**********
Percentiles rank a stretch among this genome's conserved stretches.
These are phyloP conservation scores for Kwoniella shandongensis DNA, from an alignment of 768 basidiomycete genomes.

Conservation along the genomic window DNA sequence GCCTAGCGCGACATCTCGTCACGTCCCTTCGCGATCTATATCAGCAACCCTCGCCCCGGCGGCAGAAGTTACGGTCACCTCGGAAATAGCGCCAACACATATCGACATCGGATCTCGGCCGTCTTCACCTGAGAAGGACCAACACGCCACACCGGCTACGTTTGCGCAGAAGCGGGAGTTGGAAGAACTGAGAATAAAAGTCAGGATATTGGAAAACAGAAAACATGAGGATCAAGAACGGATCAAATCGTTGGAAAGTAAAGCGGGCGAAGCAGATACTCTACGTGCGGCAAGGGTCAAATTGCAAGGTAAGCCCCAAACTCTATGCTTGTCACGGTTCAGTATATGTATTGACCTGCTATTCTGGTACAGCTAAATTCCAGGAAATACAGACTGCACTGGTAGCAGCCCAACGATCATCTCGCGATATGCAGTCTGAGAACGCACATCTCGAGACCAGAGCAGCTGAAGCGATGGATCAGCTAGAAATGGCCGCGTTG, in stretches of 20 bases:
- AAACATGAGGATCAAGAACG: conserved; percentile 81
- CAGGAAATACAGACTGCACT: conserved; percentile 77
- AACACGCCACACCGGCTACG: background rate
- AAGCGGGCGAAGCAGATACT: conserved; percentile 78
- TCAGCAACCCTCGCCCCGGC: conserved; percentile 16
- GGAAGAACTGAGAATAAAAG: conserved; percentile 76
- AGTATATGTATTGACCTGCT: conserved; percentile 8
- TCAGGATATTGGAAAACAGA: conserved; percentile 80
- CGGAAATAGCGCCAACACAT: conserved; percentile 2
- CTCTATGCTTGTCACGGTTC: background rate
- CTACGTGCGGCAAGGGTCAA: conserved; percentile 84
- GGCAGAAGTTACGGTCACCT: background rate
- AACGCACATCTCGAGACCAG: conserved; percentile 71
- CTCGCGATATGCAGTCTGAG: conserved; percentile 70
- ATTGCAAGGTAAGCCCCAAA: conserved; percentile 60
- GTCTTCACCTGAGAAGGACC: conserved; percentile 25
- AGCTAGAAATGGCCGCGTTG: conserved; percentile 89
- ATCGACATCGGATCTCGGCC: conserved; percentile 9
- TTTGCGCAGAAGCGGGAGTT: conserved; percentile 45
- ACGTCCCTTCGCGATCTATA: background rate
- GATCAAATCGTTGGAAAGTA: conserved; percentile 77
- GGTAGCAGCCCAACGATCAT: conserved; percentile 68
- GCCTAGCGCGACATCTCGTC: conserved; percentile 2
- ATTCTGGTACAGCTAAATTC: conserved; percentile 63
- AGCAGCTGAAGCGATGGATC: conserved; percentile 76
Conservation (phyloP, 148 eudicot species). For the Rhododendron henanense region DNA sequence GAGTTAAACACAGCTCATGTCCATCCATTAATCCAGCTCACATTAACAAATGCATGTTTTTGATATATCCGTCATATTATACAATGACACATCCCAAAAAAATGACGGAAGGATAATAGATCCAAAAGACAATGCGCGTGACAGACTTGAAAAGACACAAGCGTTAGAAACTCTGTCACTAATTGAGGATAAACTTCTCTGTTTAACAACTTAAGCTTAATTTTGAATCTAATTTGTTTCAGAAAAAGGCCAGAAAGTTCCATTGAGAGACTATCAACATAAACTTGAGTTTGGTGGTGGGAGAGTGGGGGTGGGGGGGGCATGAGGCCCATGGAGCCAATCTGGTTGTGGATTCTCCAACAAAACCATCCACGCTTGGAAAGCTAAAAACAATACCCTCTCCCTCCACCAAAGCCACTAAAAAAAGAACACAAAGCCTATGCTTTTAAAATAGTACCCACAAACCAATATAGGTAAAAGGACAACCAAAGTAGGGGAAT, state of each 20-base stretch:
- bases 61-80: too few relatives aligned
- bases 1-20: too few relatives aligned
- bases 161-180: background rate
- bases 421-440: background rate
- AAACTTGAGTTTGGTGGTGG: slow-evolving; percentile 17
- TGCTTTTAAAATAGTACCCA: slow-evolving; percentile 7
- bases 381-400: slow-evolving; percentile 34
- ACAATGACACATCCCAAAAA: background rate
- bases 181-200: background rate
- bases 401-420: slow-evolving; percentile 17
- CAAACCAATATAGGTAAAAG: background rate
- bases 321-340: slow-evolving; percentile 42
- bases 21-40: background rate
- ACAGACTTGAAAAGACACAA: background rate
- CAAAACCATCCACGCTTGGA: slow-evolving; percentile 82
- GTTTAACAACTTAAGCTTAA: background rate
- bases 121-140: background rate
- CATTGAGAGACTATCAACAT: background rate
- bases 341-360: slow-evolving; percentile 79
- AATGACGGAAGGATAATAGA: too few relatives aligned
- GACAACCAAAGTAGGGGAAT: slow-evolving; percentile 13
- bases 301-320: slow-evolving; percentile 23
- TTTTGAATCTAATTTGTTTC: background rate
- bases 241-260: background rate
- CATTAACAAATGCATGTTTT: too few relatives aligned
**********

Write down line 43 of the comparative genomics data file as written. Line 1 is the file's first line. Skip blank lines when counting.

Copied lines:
- ACAGACTTGAAAAGACACAA: background rate